A notorious drug dealer-turned-underground pastor has shared how he embraced Christianity while imprisoned for his crimes after God revealed himself in an incredible way.
Persecution watchdog Open Doors USA tells the story of Viktor, a man who in the early 1990's ran a major drug operation covering Tajikistan to the state where he lived in Central Asia.
Viktor was so skilled at his job, he was offered the chance to smuggle drugs across the Afghanistan border as well, which would've expanded his operation into 3 countries.
His success came to a screeching halt when, in 1996, he was caught with nearly 9 pounds of heroin. Immediately, the young man was arrested and jailed.
While serving his lengthy prison sentence, Viktor became suicidal: "I felt empty inside and did not want to live anymore. I did not know how long I would be in jail," he recalled.
However, God had other plans for Viktor's life; one day, his jail mate received a package from his mom containing the New Testament Gospel of John. When his friend offered to let him read the book, Viktor refused.
But, Viktor couldn't sleep, and as his situation grew increasingly bleak, he finally picked up the book and began to flip through it.
At first, the Bible made little sense to Viktor. "Words like 'the Word was first and the Word was God' made no sense to me," he said. "What did it mean? I put it away and stopped reading."
The sleepless nights quickly resumed, and in a moment of exhaustion and desperation, Viktor once again turned to the Bible. This time, he couldn't stop reading.
"I read about eternal life." Viktor explained. "Reading about eternal life caught my attention. Thinking about it, I really desired eternal life, even more than I desired to be released from jail."
As he read, Viktor began to feel God's presence in an incredible way. "I did not know about prayer, but I called out to Jesus: 'You know I am not sure that you exist, but I want eternal life and I want to be born again,'" he said. "I continued reading in the Bible alone in my cell with no Christians around. It was just me and the book."
When fellow prisoners later tried to smuggle him a package of drugs, Viktor refused it and instead turned to his original package that contained the Gospel of John. "Looking at the drugs I knew that they would drive me insane. 'This is death!' I said. And looking at the Gospel I knew that it was life. I made the decision to choose life. I sent the drugs back."
During this time, Viktor received some bad news: doctors diagnosed him with a debilitating disease that they predicted would kill him within a year and a half. Instead of being devastated by his diagnosis, Viktor felt confident he would go to Heaven and began displaying a kind of joy his fellow inmates could not understand.
Amazingly, his disease didn't worsen. Overcome with gratitude, Viktor and others started a church, and began gathering in small groups, playing instruments, praying. Viktor soon began preaching to his fellow inmates over the prison's microphone system.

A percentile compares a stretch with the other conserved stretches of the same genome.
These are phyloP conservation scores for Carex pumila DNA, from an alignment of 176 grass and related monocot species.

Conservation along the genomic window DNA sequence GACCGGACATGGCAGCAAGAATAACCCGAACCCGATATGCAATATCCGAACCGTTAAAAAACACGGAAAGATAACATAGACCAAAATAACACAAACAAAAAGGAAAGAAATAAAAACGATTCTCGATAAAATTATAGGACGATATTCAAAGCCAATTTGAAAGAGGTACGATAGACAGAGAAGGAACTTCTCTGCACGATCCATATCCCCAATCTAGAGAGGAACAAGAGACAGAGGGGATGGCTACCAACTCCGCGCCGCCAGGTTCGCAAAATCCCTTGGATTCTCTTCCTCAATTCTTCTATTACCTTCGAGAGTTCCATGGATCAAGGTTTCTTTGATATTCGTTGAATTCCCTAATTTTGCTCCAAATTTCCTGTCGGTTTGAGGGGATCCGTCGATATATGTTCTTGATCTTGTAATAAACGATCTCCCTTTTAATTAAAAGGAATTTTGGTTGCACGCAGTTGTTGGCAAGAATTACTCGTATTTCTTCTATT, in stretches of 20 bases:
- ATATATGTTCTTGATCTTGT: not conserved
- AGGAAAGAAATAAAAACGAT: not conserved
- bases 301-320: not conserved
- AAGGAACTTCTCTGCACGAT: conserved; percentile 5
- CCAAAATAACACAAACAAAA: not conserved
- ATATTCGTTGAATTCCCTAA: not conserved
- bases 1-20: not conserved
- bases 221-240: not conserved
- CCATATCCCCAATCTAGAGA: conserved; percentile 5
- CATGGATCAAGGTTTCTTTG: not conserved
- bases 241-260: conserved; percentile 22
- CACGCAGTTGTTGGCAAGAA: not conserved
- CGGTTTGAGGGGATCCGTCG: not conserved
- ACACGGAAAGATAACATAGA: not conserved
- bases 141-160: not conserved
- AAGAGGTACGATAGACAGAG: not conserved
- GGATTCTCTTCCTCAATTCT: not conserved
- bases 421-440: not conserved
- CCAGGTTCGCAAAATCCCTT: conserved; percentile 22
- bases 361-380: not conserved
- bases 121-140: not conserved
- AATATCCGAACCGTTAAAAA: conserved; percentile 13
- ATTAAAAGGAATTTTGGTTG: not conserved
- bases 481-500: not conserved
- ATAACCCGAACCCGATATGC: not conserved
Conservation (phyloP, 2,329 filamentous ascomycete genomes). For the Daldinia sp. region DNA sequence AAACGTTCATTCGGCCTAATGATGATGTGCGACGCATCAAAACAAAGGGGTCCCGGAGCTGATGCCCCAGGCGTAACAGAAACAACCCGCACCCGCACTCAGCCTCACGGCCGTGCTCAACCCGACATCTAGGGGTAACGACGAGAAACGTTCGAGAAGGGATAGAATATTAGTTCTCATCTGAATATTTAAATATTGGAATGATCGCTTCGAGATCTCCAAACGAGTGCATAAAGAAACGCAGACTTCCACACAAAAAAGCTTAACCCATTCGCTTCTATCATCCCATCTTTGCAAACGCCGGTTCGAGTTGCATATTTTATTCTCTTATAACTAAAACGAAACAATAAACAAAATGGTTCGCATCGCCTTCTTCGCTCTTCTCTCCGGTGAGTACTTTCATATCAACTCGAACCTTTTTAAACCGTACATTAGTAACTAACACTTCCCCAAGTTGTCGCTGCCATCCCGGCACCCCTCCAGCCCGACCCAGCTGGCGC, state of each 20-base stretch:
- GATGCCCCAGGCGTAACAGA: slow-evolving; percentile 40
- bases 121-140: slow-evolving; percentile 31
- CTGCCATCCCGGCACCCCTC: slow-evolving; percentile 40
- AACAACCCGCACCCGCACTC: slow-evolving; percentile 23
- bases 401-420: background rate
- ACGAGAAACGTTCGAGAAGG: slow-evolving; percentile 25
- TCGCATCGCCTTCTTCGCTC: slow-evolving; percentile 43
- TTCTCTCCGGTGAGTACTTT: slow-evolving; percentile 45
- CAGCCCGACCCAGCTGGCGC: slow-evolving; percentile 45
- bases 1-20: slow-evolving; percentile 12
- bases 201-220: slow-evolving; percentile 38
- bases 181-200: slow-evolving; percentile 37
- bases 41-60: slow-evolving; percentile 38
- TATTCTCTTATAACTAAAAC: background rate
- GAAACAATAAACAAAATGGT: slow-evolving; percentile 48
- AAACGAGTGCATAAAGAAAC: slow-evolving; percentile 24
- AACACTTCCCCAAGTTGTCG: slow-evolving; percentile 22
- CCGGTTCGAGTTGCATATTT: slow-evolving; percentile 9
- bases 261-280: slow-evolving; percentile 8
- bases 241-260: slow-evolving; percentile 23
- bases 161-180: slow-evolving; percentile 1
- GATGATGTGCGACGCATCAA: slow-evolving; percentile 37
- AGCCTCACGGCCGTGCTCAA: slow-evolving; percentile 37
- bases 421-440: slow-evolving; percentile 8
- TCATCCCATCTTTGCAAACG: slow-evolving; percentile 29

When Viktor was released from prison, he decided to continue his role as a pastor by attending a seminary Bible college. During his studies, he started to work among drug addicts in a rehab center and began sharing the Word of God with them. Today, he pastors an underground church in Central Asia, where he, along with several members of his congregation, work tirelessly to share the gospel with the local community.
"We realized it was not our own plan," Viktor told Open Doors. "God led us to this ministry. It is hard work and does not produce a high profit, but it works."
When asked how believers worldwide can pray for him, Viktor said, "Please do pray that my testimony and my life can bring many people to Christ, and pray also for my relatives."
The persecution of Christians runs rampant in some former Soviet states; in fact, Open Doors International listed Uzbekistan, Turkmenistan and Tajikistan on its 2017 World Watch List of the 50 places where it is most dangerous to be a Christian.
Ranked 16th on the list, Uzbekistan is the most persecuting country in Central Asia, and in the Turkmenistan, (19th on the list) registering churches is nearly impossible, but not doing so results in raids, threats, arrests and fines, according to Open Doors. Importing or printing Christian materials is very restricted - literature is often confiscated.
Despite the challenges, missionaries with ministries in Central Asian countries have started hundreds of churches over the past three decades, according to Christian Aid Mission.
"If anything, opposition to Christianity, particularly evangelicals, has only spurred greater unity and commitment among believers in the region," notes CAM.
"Overcoming cultural misconceptions is an uphill battle, but ministry leaders are encouraged by a new generation of believers who sense the urgency to take the gospel to their own people while they can."